The Delhi Jal Board is facing the heat for providing contaminated water to its residents. The Board had recently informed the residents that pollution in the Yamuna had increased significantly, with Ammonia levels rising above 5 ppm. Toxics Link, an NGO that brings toxics-related information to the public domain, had previously conducted several studies on the Yamuna River. Satish Sinha, Associate Director of Toxics Link, states that it is unfortunate that the Delhi Jal Board has still not developed the capacity to treat higher ammonia levels in the water.

Also Read | Yamuna clean-up: Farmers face eviction without rehabilitation package despite proof of land ownership

“Different kinds of industries largely release ammonia, and it is also generated by municipal wastewater, sewage and septic industrial point sources, amongst others. The drinking water standard for ammonia is 0.5 ppm. Anything above this is very harmful to the human body. Most of the treatment plants in Delhi under the DJB are chlorination plants. The capacity of these plants to treat ammonia is up to about 1 ppm only. If ammonia levels are more than that, then it is difficult for these plants to treat it. It is time for technology upgradation,” affirms Sinha.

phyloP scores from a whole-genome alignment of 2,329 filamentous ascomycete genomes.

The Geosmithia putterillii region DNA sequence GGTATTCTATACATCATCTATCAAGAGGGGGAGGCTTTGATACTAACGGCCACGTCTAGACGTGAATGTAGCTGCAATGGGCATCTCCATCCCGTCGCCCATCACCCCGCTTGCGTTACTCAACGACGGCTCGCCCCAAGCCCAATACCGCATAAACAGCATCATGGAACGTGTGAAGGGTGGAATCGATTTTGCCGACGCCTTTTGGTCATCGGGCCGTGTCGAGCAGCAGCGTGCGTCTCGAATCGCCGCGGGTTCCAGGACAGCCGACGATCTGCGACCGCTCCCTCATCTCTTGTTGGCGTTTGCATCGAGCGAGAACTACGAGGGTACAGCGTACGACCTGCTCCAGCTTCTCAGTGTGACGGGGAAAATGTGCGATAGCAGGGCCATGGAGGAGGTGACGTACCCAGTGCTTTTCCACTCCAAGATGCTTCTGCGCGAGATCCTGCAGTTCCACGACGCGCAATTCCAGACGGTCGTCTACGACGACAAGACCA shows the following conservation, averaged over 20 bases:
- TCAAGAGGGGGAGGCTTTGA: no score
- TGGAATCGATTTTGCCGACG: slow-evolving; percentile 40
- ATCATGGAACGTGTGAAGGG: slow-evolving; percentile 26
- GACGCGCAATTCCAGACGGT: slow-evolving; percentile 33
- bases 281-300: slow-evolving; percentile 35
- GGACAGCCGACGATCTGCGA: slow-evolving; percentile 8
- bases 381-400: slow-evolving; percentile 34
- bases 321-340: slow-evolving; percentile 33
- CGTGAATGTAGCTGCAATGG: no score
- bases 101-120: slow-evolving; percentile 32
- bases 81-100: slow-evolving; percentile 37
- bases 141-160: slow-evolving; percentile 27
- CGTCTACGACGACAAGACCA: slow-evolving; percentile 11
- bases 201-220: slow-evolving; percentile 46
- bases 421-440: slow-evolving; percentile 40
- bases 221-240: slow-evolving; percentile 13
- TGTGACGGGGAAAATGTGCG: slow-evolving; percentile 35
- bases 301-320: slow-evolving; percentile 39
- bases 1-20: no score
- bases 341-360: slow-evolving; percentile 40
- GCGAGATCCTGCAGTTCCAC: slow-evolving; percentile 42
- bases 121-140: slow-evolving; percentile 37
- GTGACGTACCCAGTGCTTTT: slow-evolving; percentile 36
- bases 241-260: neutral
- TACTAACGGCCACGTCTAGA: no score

Sinha adds that the Yamuna River is not an isolated case. “The river water quality in most parts of the country is problematic. There is a degradation in water quality. Many affluents are not treated fully, and some are only partially treated. There are different contamination levels, and we are yet to address this issue. But if you see across the world, the respective governments have cleaned their polluted rivers. In Germany, the Rhine river was cleaned, and in London, the Thames was cleaned up. We as a nation also need to look at our country’s rivers and see how we can clean them up and find a permanent solution.”